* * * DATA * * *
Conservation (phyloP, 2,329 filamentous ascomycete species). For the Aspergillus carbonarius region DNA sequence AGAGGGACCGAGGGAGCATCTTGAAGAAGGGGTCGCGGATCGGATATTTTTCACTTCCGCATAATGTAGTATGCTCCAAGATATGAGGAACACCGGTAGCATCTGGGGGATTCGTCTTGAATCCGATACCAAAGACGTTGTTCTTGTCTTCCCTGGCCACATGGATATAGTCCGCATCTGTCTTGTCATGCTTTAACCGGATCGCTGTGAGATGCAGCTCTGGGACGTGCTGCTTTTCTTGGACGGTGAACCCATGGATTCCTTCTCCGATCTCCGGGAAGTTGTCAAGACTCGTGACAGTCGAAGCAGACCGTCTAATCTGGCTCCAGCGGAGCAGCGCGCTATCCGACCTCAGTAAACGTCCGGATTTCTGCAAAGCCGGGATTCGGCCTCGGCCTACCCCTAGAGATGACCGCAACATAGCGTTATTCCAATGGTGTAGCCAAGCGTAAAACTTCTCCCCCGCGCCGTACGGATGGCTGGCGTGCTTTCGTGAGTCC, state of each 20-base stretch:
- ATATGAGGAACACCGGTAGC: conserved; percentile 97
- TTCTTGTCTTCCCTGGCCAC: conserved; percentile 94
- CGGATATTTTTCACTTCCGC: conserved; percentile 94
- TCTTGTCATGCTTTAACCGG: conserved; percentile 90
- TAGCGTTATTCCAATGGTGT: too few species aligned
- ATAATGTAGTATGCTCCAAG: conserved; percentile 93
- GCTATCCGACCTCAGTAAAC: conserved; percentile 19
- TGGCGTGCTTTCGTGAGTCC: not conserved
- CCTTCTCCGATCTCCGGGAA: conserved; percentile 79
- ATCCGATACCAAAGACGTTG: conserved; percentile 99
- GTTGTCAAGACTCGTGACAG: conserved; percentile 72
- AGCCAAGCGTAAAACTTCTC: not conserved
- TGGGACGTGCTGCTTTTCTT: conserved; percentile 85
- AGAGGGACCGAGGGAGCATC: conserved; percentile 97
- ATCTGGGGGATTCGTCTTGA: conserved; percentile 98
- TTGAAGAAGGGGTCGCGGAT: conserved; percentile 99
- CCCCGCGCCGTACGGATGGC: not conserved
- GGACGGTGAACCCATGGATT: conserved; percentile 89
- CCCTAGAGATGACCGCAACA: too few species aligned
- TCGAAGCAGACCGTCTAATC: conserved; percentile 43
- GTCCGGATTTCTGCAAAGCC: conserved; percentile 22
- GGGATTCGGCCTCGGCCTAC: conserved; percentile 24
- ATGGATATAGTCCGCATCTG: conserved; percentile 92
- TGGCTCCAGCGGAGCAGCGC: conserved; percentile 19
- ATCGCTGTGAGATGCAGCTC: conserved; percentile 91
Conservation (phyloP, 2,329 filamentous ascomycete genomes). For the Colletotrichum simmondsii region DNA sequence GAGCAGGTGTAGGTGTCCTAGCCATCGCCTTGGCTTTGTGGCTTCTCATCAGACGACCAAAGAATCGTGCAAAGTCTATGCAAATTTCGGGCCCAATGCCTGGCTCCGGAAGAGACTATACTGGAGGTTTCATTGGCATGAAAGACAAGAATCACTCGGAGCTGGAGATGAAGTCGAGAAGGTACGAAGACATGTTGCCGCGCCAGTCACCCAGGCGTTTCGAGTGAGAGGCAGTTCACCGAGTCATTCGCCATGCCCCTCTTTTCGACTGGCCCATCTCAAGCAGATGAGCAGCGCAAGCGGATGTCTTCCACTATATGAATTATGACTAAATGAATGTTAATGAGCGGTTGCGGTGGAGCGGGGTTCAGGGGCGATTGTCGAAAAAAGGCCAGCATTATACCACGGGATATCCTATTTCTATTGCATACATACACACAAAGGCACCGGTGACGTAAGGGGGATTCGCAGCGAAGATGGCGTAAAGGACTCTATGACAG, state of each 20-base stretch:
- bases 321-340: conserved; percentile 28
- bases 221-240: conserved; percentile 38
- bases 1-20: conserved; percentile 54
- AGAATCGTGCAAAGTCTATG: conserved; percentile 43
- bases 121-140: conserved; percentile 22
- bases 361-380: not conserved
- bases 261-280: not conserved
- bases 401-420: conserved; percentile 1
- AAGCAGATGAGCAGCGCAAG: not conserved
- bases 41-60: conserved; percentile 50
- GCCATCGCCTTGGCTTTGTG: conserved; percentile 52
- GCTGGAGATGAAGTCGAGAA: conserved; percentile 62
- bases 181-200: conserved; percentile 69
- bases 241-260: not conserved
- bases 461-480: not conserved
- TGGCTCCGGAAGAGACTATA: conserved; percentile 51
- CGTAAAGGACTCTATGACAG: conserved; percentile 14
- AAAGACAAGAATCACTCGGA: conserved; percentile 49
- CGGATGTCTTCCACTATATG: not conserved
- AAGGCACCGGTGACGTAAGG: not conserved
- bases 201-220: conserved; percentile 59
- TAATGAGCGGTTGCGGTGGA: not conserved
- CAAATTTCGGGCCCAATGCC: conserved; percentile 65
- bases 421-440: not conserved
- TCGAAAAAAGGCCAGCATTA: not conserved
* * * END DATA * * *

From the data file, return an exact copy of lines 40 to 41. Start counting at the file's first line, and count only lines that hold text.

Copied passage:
- bases 181-200: conserved; percentile 69
- bases 241-260: not conserved